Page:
There are a number of ways for employers to gather information on the background of an applicant for employment. Employers may simply call an applicant's former employer to confirm the applicant's dates of employment and title and to try to obtain a more detailed reference from a supervisor. However, more and more frequently, employers are hiring third parties to conduct background checks on applicants who have been offered employment. In addition, depending on the nature of the position, employers are requesting reports about an applicant's driving record, criminal record, and/or credit history. There are often legal limits on employers' obtaining and using this type of information. When employers hire a third party to conduct a background check or obtain reports from outside agencies, such reports are subject to the federal Fair Credit Reporting Act (FCRA) and state laws. Ohio has laws relating to criminal background checks, preemployment inquiries concerning arrests and convictions, and driver's record information.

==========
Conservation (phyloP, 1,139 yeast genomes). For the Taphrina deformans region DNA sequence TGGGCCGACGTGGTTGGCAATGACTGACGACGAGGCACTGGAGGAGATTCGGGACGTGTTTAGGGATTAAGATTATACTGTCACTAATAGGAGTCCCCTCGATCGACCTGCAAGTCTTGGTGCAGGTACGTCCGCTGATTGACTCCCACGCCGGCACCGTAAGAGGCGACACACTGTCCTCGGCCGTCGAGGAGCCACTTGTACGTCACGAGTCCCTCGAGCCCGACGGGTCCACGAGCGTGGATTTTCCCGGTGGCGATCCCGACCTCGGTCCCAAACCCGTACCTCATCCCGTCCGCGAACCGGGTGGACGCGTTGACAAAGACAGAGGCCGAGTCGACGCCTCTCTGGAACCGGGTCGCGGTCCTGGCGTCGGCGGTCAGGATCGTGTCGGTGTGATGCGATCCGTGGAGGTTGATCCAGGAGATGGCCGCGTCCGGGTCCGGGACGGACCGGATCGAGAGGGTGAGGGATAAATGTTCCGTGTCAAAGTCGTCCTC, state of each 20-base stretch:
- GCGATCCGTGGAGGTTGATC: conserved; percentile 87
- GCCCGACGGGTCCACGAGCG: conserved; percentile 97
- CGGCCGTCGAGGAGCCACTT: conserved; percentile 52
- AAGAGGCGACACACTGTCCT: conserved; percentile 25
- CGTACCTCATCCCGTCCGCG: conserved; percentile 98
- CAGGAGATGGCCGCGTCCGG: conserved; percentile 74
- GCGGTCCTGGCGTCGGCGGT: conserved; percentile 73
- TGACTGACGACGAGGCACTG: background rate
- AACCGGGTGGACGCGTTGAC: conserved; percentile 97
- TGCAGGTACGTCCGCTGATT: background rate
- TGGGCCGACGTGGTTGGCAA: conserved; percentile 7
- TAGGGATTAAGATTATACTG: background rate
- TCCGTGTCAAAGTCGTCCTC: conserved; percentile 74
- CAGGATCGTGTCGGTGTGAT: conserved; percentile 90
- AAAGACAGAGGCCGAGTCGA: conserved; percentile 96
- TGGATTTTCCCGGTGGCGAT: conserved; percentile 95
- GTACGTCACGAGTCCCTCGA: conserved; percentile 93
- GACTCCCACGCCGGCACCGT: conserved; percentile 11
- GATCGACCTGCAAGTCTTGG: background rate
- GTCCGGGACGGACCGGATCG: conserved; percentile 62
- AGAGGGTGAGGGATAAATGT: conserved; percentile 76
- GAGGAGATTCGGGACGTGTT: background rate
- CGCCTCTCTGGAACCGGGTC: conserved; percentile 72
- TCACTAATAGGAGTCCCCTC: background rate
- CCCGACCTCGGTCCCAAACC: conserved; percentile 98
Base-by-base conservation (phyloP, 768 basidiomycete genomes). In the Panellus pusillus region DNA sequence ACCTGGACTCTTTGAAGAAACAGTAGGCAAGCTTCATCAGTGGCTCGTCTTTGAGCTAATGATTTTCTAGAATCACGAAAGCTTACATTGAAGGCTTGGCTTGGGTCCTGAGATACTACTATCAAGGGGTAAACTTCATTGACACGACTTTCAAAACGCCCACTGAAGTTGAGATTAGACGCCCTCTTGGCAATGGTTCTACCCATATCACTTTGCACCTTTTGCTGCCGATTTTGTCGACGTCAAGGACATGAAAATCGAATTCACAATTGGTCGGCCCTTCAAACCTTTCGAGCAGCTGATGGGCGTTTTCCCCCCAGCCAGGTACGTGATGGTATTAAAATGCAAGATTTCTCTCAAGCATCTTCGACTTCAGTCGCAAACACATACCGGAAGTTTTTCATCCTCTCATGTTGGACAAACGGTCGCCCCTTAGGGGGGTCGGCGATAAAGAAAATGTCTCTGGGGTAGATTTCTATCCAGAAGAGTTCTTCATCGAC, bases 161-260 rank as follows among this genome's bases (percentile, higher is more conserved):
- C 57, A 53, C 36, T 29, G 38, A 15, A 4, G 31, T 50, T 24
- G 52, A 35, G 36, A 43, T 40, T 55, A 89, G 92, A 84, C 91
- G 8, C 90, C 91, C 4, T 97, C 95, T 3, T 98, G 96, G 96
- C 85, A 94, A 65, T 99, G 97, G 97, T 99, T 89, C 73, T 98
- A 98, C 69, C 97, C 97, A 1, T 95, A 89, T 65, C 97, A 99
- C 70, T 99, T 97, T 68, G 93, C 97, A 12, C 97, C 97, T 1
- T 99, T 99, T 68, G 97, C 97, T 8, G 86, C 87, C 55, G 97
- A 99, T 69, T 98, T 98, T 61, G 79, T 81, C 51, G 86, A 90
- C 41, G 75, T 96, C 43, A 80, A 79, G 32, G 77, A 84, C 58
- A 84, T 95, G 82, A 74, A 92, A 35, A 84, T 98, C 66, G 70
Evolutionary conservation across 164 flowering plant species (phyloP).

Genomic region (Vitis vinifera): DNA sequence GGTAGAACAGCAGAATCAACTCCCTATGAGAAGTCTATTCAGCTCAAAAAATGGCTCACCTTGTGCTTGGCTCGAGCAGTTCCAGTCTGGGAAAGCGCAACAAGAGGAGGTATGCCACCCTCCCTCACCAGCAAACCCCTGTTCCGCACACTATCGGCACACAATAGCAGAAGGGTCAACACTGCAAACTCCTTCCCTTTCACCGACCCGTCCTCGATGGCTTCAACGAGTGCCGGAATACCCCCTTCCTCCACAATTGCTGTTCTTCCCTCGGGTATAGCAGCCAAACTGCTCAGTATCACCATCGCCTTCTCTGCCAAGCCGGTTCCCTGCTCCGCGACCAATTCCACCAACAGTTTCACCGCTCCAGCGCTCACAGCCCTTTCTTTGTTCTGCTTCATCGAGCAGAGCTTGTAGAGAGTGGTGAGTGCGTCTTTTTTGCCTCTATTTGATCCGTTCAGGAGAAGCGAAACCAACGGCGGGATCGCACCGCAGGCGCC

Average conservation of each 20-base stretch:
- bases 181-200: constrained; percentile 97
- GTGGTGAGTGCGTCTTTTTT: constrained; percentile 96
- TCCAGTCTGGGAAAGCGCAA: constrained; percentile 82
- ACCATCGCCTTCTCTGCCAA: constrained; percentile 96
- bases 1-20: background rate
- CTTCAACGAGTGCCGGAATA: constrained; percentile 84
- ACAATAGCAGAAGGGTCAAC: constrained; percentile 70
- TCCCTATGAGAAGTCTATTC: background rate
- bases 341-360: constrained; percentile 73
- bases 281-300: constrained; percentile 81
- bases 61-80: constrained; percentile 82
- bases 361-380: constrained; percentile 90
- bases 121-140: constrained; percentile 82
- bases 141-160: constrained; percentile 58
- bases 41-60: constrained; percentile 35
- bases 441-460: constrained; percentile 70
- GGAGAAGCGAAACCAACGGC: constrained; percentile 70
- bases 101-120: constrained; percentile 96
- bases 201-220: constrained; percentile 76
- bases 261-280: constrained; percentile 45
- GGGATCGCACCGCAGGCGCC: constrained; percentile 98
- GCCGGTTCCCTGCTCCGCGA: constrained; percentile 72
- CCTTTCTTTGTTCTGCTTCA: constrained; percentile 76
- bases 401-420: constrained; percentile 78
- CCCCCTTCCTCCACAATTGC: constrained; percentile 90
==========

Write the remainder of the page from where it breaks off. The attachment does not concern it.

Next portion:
There is no state law prohibiting private employers from using an applicant’s conviction records when making employment decisions. The state government and some municipalities in Ohio prohibit questions about conviction and arrest history on the initial application for employment. A chart with state and local ban the box requirements
is available on HR.BLR.com®
Criminal background checks are required by federal and/or state law for certain types of jobs. However, according to guidelines issued by the Ohio Civil Rights Commission, it is discriminatory to ask job applicants about arrests that did not result in convictions, unless a bona fide ...